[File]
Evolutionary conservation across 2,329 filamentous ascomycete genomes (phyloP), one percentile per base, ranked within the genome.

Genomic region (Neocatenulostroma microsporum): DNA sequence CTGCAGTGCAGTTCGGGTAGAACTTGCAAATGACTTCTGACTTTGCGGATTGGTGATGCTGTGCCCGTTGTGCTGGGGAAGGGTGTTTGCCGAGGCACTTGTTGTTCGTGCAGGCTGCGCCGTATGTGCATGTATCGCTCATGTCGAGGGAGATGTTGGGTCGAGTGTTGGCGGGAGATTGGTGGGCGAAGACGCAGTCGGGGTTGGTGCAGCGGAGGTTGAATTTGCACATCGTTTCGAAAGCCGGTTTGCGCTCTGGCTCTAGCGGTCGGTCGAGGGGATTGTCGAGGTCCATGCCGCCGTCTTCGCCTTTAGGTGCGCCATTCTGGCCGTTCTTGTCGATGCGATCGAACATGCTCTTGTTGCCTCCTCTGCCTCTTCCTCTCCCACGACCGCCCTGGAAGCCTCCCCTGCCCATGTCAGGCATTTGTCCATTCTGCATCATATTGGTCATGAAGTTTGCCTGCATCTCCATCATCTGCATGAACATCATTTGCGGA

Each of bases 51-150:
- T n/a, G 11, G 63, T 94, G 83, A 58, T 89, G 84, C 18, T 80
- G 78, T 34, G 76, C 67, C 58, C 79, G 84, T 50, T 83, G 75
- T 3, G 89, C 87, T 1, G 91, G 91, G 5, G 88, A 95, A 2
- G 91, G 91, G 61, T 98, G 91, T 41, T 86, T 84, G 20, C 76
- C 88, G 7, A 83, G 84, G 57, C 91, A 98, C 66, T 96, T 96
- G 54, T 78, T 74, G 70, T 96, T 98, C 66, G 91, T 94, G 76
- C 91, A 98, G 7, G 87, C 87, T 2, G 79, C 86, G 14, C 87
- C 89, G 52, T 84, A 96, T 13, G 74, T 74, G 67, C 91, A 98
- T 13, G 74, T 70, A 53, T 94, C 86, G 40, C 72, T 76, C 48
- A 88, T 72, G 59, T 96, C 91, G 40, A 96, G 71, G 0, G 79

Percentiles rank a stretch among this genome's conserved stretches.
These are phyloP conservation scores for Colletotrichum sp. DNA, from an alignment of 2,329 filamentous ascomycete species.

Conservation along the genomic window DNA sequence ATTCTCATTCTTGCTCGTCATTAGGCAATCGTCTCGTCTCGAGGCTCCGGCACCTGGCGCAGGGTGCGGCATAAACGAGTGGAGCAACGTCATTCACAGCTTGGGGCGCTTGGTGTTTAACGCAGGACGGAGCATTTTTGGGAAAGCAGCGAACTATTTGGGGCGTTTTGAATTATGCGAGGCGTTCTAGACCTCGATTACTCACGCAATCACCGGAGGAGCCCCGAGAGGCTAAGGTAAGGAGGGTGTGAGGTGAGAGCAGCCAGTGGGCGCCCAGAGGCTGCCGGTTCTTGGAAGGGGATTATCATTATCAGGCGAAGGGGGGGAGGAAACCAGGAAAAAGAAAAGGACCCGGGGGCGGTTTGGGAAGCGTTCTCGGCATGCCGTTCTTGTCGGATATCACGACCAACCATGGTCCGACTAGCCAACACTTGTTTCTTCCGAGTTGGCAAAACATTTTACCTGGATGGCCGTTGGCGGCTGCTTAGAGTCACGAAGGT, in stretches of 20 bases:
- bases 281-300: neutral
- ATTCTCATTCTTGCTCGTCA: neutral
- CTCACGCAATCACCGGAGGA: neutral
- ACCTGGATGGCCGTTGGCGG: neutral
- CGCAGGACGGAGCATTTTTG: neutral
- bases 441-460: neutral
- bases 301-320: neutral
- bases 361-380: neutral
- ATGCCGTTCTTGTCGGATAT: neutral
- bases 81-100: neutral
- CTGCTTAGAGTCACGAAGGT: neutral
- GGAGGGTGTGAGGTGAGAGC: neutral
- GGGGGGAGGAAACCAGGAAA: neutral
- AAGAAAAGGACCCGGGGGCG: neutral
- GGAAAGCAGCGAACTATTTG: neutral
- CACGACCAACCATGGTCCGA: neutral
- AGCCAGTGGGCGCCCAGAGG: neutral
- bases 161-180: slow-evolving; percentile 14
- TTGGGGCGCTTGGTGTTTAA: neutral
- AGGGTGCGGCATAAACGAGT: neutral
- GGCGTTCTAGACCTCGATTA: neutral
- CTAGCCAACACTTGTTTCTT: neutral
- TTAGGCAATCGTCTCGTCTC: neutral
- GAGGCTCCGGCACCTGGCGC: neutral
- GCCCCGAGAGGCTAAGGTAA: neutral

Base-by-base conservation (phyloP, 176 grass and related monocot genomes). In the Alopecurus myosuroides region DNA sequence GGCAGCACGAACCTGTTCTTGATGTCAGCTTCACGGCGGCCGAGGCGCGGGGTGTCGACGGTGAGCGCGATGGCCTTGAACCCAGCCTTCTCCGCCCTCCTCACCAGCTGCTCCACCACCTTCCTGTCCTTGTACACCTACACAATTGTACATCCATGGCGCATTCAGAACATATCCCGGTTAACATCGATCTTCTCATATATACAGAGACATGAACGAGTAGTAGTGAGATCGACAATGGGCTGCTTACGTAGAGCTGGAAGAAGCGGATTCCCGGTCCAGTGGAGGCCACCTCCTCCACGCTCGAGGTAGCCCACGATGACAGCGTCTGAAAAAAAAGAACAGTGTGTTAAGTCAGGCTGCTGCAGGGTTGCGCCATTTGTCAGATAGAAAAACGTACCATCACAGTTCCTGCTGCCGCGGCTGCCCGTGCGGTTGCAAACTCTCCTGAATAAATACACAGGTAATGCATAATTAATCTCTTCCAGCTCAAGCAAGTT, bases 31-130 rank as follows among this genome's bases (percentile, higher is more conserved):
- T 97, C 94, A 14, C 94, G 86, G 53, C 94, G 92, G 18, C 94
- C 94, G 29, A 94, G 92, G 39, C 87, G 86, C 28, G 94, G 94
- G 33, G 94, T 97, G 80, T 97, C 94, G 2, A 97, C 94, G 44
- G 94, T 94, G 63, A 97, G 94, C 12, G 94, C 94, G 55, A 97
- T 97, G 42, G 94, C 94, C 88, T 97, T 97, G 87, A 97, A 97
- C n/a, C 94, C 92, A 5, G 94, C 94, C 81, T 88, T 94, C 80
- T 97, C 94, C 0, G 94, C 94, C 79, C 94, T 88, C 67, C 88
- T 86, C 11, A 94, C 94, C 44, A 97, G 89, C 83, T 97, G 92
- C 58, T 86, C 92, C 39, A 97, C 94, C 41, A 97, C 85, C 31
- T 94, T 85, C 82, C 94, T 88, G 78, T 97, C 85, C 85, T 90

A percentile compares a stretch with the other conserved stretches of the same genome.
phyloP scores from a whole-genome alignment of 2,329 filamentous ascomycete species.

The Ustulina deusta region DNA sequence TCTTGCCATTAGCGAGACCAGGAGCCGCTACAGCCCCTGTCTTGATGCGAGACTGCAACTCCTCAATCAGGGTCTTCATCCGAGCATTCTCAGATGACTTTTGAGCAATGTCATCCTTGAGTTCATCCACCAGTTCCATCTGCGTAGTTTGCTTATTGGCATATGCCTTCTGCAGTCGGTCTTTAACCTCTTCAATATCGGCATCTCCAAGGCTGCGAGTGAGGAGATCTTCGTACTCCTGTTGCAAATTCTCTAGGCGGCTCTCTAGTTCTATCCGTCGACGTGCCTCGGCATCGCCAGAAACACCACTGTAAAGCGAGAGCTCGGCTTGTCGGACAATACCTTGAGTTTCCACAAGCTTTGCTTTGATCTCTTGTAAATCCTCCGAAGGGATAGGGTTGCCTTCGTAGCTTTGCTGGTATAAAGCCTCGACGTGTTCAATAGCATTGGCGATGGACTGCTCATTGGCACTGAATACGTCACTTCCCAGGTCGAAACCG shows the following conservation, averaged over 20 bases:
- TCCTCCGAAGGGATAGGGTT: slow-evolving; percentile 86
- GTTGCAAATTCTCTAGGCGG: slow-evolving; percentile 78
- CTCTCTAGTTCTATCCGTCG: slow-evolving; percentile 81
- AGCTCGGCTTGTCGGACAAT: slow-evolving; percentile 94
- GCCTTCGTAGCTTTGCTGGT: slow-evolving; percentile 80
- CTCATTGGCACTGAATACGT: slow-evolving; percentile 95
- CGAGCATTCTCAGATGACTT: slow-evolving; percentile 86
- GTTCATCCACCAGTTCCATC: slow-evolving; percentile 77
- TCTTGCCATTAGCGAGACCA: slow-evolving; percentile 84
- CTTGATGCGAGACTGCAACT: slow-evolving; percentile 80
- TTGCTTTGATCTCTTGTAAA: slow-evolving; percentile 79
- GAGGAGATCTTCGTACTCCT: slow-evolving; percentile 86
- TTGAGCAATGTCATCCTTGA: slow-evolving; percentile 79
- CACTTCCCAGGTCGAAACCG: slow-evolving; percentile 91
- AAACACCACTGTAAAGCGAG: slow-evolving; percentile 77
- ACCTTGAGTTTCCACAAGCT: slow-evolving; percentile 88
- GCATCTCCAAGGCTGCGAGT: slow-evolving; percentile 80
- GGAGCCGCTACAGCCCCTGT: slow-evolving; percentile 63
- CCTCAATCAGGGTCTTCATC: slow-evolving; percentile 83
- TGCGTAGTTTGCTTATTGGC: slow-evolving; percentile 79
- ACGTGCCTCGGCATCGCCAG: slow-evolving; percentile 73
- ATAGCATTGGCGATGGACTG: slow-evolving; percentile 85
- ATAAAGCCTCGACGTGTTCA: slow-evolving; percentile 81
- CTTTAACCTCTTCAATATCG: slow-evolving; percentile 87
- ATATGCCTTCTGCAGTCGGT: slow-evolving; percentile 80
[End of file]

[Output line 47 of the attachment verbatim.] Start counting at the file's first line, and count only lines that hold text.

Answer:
- T 97, G 42, G 94, C 94, C 88, T 97, T 97, G 87, A 97, A 97